Wednesday, September 30, 2009

New Funding Program for Traditional Artists



In order to continue to support the work of traditional artists throughout Maine, the Maine Arts Commission is launching a new funding program called Celebrate Traditional Arts, which offers direct support for traditional artists in a variety of community settings including festivals, gatherings, fairs, museum, tours and other community events. Priority will be given to nonprofit organizations whose primary mission is to sustain and present traditional culture. Organizations are eligible to apply for up to $1500 in artists’ fees.

The guidelines for this grant are currently on the pages of MaineArts.com, but if you would like to discuss the grant with an actual person, please contact Kathleen Mundell at mainetraditionalarts@gmail.com or call 207/236-6741

Images:
Large Burden baskets from Aron Griffith
Peapod boat from North Haven
Snowshoe maker Brian Theriault

4 comments:

Mackenzie said...

Of course priority will be given to non-profit organizations, isn't that the primary community that the taxpayer-funded Maine Arts Commission serves?

Those of us working in the small business sector of the private economy are represented by the lumberjack and Mr. Jones in these famous lyrics written by Bob Dylan during the sixties when the proliferation of the non-profit industry was in its infancy:

You have many contacts
Among the lumberjacks
To get you facts
When someone attacks your imagination
But nobody has any respect
Anyway they already expect you
To just give a check
To tax-deductible charity organizations

You've been with the professors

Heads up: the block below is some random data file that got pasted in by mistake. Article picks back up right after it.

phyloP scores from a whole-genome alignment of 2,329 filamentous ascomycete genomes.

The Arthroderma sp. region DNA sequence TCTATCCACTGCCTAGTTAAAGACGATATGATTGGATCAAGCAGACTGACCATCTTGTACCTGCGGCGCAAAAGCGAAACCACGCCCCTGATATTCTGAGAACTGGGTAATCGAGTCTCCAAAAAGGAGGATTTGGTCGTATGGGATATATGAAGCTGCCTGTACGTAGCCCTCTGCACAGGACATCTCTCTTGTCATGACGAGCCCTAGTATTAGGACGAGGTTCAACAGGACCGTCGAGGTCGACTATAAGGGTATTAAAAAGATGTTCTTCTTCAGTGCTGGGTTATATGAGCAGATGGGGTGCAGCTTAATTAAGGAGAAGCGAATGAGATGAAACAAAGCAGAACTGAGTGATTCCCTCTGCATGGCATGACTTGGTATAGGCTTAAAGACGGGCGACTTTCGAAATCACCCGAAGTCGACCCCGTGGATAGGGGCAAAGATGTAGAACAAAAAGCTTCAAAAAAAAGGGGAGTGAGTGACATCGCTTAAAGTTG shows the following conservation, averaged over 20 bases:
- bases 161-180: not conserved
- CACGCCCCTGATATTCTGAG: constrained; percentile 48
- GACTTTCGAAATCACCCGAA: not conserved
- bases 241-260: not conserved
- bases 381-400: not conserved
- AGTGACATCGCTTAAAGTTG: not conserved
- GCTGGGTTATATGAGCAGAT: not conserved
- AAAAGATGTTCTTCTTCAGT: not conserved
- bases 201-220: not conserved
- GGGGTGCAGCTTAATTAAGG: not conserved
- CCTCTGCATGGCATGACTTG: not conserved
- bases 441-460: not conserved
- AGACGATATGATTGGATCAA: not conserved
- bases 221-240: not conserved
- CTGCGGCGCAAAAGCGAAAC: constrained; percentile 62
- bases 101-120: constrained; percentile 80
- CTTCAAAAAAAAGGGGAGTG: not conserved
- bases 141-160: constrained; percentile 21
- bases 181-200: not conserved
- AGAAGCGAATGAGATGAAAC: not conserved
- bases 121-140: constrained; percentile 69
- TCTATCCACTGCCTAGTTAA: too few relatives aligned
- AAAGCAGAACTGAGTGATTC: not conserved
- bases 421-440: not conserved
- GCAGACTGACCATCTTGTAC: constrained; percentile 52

And they've all liked your looks
With great lawyers you have
Discussed lepers and crooks
You've been through all of
F. Scott Fitzgerald's books
You're very well read
It's well known

Because something is happening here
But you don't know what it is
Do you, Mister Jones?


Only today the words should be changed to read “Because something is happening here, and you DO know what it is , Don’t you Mr. Jones?

In Maine we have one of the highest number of non-profit organizations in the country and government jobs are growing faster than jobs in the private economy. Government and non-profit sectors work hand in hand, speaking in a lexicon that is commonly addressed exclusively to the non-profit community. The problem with that picture is that the financial basis of both government and non-profits is the private economy - the same private economy that is expected to pay for the escalating spending habits of our federal government- and that comes out of self generated capitalization funds of the private economy - being that the credit freeze is still alive an well on Main Street.